DEAR Mr. Murray:
It's 20 years since the frenzy over your Bell Curve and so I decided to write you a letter, to express my thanks to you for your life's work. You stopped a number of rhetorical bullets over The Bell Curve, and people like me need to tell you that we appreciate and honor your sacrifice.
Who can forget your Losing Ground, the 1984 book that led to welfare reform in 1996? It is something to have been the intellectual spotlight that forced President Bill Clinton to sorta, kinda, maybe "end welfare as we know it" in the runup to the presidential election in 1996.
My takeaway on Losing Ground is to say that the liberals confidently instrumented their Great Society legislation with studies and social science research that would confirm their "elite wisdom." But when the results came in and pronounced the failure of their policies, they said nothing and did nothing. So liberalism, ever since has simply been a power game, with the ruling class paying the rank and file in the Benefits Brigade for their support, and riling them up crude appeals to race, class, and gender.
I read The Bell Curve and thought it good, but unexceptionable. Of course IQ is important in an age when wealth doesn't come in broad rich acres but right between the ears. I read your warning about a cognitive elite but didn't really pay much attention, not then.
I liked your Human Accomplishment and its disquieting reminder that in creative endeavors all the rewards go to the winners. It tells me that much of the angst and distemper in our liberal friends can be attributed to the fact their culture of creative individualism is bound to disappoint most of its believers. How much better is the conservative/libertarian culture of what I call "responsible individualism" in which almost everyone can participate and be a modest winner.
I think that your Coming Apart is the finest of your books and the best revenge on your critics. Hey kids, let's look at White America and see how it's doing! My takeaway is that you say that the top 25 percent, the cognitive elite, is doing fine. (Hey, why wouldn't it, since the elite has used its power to make America in its own image!) The middle 40 percent are doing so-so, but the folks in Fishtown are in real trouble; the women don't marry and the men don't work.
After reading Natalie Scholl's Bell Curve 20-year interview on the AEI-ideas site I am inspired to look more closely into your "valued places" idea and I will get a copy of your In Our Hands. But I must say that I flinch from the idea of a guaranteed income. In my view this confirms the current system whereby the ruling class gets to use the entire government fisc to buy the votes of the voters.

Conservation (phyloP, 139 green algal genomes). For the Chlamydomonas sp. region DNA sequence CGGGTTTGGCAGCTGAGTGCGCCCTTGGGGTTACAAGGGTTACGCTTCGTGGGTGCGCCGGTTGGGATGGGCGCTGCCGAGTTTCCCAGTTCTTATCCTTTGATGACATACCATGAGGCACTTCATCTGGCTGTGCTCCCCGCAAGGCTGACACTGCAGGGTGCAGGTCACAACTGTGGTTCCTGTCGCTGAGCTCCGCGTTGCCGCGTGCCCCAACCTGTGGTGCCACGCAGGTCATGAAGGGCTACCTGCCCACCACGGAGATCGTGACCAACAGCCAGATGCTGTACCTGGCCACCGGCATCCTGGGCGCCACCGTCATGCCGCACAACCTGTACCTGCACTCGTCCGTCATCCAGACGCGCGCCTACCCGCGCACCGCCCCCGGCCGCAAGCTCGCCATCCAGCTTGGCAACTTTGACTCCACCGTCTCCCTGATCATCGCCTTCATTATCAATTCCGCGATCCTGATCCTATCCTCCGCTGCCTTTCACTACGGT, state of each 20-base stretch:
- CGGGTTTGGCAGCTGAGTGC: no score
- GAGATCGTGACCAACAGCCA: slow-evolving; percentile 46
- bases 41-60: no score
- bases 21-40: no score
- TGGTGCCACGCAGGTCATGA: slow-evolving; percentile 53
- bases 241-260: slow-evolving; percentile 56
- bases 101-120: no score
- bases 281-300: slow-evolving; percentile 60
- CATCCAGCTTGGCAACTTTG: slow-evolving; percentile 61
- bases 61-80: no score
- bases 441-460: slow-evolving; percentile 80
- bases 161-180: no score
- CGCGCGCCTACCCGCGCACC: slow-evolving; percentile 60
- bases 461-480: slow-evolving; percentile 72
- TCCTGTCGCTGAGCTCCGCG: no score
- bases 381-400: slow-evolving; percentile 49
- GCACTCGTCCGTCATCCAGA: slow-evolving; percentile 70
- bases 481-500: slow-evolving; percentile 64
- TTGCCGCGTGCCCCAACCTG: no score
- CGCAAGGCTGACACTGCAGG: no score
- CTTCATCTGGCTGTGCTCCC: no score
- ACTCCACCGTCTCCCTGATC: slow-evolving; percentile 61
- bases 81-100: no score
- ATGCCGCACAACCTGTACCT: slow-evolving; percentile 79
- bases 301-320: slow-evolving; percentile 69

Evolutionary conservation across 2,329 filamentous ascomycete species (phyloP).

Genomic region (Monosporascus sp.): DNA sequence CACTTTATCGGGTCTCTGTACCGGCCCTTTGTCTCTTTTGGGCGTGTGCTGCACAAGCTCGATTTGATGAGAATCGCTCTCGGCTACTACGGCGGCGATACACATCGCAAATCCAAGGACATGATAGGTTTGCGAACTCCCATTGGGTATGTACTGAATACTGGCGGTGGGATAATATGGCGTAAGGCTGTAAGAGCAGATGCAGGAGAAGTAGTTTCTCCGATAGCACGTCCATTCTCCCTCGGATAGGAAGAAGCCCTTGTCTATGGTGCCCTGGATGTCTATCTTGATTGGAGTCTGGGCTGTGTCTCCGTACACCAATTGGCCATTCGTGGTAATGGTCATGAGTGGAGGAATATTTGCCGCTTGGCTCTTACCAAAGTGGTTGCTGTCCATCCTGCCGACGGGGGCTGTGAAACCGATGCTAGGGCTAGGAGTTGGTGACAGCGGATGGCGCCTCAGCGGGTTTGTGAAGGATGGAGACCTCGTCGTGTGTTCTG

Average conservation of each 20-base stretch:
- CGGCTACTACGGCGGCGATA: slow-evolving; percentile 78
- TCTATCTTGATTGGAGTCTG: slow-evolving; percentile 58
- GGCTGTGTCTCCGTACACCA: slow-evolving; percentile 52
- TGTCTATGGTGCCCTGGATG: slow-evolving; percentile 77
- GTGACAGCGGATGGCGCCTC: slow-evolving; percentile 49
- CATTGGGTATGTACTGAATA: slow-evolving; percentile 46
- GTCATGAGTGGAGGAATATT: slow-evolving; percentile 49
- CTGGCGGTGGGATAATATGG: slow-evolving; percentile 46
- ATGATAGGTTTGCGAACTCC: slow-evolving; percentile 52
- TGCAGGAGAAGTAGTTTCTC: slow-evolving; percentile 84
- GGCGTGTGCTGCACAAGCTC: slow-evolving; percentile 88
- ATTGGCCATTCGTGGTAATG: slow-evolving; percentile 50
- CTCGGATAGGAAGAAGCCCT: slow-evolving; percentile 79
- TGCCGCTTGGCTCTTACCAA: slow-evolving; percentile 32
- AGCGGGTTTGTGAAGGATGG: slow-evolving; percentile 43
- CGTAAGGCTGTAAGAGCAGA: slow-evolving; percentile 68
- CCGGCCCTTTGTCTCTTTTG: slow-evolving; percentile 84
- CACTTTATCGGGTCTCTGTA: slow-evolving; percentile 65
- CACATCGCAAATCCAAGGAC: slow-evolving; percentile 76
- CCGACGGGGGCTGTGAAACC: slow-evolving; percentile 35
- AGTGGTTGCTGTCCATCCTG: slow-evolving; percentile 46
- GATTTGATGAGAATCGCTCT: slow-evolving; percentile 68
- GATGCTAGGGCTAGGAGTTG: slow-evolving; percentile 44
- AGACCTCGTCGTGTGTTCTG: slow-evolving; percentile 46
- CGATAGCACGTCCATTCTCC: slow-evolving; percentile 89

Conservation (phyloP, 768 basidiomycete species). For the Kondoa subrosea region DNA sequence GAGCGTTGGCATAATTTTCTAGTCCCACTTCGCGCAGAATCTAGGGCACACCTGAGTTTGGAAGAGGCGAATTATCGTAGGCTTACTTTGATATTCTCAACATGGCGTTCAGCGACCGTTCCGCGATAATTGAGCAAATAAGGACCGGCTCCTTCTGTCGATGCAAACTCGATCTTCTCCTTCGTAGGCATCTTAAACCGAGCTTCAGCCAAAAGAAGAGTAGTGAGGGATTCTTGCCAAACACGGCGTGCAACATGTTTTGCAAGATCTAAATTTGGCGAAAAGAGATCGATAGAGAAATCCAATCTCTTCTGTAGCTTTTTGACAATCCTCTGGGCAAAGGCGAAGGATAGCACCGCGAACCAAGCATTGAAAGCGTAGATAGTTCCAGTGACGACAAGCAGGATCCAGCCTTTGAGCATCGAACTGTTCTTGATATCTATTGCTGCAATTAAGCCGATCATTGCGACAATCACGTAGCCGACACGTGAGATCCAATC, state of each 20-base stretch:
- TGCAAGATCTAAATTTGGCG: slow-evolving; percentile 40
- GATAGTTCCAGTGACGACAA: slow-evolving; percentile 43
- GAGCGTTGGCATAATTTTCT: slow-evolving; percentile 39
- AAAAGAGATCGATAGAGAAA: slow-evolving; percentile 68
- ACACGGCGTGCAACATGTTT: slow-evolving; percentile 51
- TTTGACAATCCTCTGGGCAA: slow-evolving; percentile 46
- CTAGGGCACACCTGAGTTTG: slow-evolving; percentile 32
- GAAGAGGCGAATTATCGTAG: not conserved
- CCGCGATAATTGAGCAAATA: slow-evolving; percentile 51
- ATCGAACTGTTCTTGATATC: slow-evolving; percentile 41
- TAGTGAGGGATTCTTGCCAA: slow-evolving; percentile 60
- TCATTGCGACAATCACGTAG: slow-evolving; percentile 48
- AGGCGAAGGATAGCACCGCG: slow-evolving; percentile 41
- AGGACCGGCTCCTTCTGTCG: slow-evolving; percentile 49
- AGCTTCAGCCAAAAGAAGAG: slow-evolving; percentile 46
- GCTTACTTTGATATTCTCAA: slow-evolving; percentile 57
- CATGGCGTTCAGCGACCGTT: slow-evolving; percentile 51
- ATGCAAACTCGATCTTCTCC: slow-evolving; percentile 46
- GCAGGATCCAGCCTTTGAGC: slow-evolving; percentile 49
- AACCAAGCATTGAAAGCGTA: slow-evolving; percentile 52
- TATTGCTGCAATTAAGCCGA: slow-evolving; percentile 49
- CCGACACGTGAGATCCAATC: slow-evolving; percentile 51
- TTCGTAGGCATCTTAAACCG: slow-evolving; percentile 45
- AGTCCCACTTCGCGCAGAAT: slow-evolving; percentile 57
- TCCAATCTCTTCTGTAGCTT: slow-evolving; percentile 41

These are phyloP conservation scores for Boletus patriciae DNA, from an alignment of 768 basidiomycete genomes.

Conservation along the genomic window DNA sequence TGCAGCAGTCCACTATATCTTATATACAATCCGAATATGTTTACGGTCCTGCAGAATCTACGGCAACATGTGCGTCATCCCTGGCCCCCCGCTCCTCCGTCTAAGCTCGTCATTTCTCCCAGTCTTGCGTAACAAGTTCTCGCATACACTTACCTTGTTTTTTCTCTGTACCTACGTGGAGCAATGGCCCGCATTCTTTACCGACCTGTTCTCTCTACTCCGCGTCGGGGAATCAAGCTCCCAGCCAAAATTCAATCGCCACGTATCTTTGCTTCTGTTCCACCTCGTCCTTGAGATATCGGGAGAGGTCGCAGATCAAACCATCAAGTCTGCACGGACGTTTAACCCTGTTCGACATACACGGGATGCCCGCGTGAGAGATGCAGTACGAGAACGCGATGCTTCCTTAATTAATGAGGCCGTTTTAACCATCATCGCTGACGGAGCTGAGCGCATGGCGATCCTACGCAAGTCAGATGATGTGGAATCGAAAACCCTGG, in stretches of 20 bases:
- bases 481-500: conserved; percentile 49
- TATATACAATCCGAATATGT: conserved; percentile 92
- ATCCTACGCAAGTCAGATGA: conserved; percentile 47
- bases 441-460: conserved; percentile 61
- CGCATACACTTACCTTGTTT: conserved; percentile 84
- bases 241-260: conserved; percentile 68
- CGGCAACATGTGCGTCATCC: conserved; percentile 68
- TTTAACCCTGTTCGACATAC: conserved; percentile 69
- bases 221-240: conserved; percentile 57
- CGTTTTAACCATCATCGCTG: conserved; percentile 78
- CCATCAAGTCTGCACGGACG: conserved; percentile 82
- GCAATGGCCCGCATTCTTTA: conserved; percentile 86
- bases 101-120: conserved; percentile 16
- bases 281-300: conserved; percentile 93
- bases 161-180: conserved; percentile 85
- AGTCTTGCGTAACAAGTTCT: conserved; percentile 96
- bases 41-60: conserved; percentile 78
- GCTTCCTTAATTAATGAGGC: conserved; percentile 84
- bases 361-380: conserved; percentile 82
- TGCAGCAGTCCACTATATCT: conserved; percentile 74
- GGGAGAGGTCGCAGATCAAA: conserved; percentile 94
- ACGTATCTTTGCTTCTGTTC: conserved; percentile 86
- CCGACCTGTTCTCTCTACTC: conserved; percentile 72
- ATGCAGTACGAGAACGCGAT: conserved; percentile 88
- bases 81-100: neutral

I like to divide the American people in three. There are the People of the Creative Self who believe in illuminating society with their creative and expressionistic individualism. There are the People of the Responsible Self, who believe in serving society through individual responsibility and service. Finally there is the residue of the peasantry, the People of the Under Self, who used to live by attaching themselves to a landed squire and now attach to a political boss, a union boss, a cacique, a community organizer. The point of your "valued places" I reckon, is that the women that don't marry and the men that don't work get resocialized into useful "valued places" as the followers of some powerful patron. My faith is that we can, we must, do that without the powerful patron being the government. Alternatively, of course, we can return to the 19th century and socialize the People of the Under Self into the middle class with enthusiastic churches and fraternal associations.
Thank you, Charles Murray, for your honest and intelligent witness in a life of worthy human accomplishment. There are many, like me, that honor you and your work.
YOU are a liberal cringing right now at the Keystone Kops routine at the Obama administration over Ebola. It wasn't supposed to be like this. The oceans were supposed to be receding and the planet healing. Because government is the name of things we do together. But there's another narrative about government. Start with Charles Dickens and the Circumlocution Office. It was staffed with ...
EVERY ruling class thinks of itself as God's gift to humanity: We must be the best and the brightest because, look, we got elected to run the country. Back in the day, dead white males in Europe used to talk about the "white man's burden" to civilize the natives. And Brits talked about bringing the rule of law to India. Today we call them all colonial oppressors. Our ruling class of educated ...
THE Paul Krugmans of the world keep telling us that the global slowdown is due to "austerity," meaning government spending cuts and tax increases. Only one problem, writes Brian Westbury in The Wall Street Journal. In Europe governments are spending more of GDP than they did at the height of the Crash of 2008. Euro area government spending was 49.8% in 2013 versus 46.7% in 2006... France ...
LAST week I read a piece about the decline of the culture -- or something -- but it included a chart that I can't get out of my mind. I can't find the article, but I did find the chart at the website of the St. Louis Fed. It's a chart about men and work. Specifically, it's the percent of men actually working, the "Employment-Population Ratio." Actually, it's the percent of men actually working....